Eastsound Wastewater Treatment Project, Eastsound, Washington
CED-79-81: Published: Apr 30, 1979. Publicly Released: Apr 30, 1979.
- Full Report:
A sewer project was planned for Eastsound, Washington, an unincorporated community on Orcas Island, one of the San Juan Island cluster, in Puget Sound. The islands are rural in character, with settlements of shops and restaurants, are used primarily for recreation, and support numbers of tourists who use the resort and park facilities and create a large seasonal population influx. Orcas Island residents now use individual septic systems for sewage disposal. The planned Eastsound sewer system consists of pressure sewer collectors and interceptors, a secondary treatment plant, and a marine outfall for the treated effluent. The Eastsound Concerned Citizens Committee, a group of Orcas Island residents, made several allegations regarding the proposed sewer system, questioning the need for such a project and the procedures followed by the Environmental Protection Agency (EPA) which permitted the project's funding.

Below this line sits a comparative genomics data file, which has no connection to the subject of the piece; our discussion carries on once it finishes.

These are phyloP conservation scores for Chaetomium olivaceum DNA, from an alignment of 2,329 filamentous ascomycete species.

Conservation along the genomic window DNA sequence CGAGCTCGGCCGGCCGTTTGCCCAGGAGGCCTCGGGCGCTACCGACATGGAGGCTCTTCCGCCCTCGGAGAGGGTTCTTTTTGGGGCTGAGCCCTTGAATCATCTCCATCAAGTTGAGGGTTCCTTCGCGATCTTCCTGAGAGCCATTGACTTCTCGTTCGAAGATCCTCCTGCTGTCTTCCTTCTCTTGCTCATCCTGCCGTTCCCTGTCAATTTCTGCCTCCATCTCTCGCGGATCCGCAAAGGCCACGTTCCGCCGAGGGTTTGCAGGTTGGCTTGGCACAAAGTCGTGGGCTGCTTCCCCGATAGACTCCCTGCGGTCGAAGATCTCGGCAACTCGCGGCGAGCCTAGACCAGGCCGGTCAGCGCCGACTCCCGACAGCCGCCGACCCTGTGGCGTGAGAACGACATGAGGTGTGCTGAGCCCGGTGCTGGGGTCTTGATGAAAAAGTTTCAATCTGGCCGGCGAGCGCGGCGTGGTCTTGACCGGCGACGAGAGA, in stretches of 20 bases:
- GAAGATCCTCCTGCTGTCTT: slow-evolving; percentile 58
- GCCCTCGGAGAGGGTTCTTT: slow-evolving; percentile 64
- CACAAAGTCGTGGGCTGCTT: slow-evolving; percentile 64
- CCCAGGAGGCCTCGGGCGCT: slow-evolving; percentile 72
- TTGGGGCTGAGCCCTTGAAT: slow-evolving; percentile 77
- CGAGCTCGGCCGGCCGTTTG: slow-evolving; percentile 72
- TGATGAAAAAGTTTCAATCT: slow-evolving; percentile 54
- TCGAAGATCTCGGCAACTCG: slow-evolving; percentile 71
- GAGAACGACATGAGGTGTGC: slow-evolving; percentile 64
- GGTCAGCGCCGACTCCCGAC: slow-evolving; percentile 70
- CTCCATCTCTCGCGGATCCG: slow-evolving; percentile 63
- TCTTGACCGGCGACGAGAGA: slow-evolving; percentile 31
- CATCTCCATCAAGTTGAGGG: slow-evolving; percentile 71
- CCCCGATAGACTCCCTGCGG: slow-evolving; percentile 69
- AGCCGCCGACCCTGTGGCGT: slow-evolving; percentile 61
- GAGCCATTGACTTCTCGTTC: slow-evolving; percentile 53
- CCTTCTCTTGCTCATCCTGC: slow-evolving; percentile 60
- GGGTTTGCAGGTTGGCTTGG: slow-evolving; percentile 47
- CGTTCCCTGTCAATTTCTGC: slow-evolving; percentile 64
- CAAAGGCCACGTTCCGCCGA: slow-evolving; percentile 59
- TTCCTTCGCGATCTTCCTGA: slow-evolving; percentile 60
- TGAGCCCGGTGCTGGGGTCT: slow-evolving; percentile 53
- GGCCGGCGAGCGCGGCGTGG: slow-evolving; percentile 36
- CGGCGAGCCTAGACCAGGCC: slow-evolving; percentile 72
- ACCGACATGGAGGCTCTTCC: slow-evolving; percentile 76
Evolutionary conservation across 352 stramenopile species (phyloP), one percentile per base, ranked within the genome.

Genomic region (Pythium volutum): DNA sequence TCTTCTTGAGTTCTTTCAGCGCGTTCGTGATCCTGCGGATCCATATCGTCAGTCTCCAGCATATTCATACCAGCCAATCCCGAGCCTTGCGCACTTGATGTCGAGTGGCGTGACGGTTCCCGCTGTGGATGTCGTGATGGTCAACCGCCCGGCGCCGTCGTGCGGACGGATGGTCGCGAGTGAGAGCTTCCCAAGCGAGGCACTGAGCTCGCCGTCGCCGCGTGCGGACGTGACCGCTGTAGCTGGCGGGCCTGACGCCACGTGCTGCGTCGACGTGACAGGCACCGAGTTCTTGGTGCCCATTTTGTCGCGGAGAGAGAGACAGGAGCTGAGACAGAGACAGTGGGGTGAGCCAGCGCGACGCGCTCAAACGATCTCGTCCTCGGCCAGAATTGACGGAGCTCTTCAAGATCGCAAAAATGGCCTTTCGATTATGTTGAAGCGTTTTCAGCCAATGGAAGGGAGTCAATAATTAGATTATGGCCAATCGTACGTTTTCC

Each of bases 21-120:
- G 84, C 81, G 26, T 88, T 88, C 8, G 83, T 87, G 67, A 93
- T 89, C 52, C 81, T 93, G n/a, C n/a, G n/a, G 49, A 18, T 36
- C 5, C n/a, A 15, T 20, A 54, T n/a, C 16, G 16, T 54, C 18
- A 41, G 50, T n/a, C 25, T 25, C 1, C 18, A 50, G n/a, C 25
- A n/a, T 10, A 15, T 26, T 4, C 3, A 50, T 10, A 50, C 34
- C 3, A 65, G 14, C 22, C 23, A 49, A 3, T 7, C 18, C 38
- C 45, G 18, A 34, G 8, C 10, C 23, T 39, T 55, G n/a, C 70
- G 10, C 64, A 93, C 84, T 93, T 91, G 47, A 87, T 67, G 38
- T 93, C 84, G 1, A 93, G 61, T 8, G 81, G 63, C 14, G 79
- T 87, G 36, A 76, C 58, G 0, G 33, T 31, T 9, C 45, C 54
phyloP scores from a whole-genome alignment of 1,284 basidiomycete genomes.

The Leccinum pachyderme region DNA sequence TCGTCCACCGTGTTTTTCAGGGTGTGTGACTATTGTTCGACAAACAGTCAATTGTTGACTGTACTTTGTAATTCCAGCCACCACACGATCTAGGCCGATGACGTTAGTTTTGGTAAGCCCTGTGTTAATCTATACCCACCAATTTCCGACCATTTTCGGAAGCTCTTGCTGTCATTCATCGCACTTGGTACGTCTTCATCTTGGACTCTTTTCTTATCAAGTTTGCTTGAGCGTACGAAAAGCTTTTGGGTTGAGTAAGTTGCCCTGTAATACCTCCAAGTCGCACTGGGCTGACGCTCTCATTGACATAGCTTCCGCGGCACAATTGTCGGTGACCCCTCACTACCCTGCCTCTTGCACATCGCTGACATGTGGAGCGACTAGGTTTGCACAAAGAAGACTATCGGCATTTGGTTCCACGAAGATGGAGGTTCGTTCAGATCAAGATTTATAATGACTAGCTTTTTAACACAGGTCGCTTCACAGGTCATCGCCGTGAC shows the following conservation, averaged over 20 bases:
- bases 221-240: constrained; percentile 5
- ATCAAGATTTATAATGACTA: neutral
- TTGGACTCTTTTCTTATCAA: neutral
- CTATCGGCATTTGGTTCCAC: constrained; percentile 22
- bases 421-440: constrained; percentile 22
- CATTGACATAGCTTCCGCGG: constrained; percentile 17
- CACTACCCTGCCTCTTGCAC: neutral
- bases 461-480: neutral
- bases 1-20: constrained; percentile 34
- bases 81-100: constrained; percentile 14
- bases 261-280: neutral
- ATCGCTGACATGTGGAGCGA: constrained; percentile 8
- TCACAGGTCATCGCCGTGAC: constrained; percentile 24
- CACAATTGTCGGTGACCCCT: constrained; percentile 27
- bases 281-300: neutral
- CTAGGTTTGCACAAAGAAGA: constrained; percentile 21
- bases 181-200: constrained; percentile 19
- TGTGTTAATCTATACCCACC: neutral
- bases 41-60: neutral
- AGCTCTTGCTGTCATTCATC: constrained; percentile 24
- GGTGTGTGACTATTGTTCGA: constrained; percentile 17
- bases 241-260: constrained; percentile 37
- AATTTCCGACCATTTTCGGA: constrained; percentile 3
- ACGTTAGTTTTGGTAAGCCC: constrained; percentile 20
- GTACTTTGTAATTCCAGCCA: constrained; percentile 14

Washington assigns priorities to sewer projects based on need, and requests EPA funding support accordingly. However, GAO found no evidence to support the state's rating of the Eastsound project. It did not use objective methods, such as dye and bacteriological tests in assigning priority points to the project. Apparently, state officials and the consulting engineer relied only on letters expressing concern over local sewage disposal problems in deciding to pursue the project. GAO investigated but found no substantial evidence that the Eastsound water supply was being contaminated, nor did GAO find indications that the area could not support existing septic systems. The Concerned Citizens' allegation that assessments for the sewage system were inequitable was borne out, with rates projected as high as twice the EPA-suggested guideline. A meeting was planned, including EPA and state personnel and local residents, to review the possibility of incorporating low-cost individual systems within the proposed service area and to determine whether the planned scope and design of the project are appropriate for the area.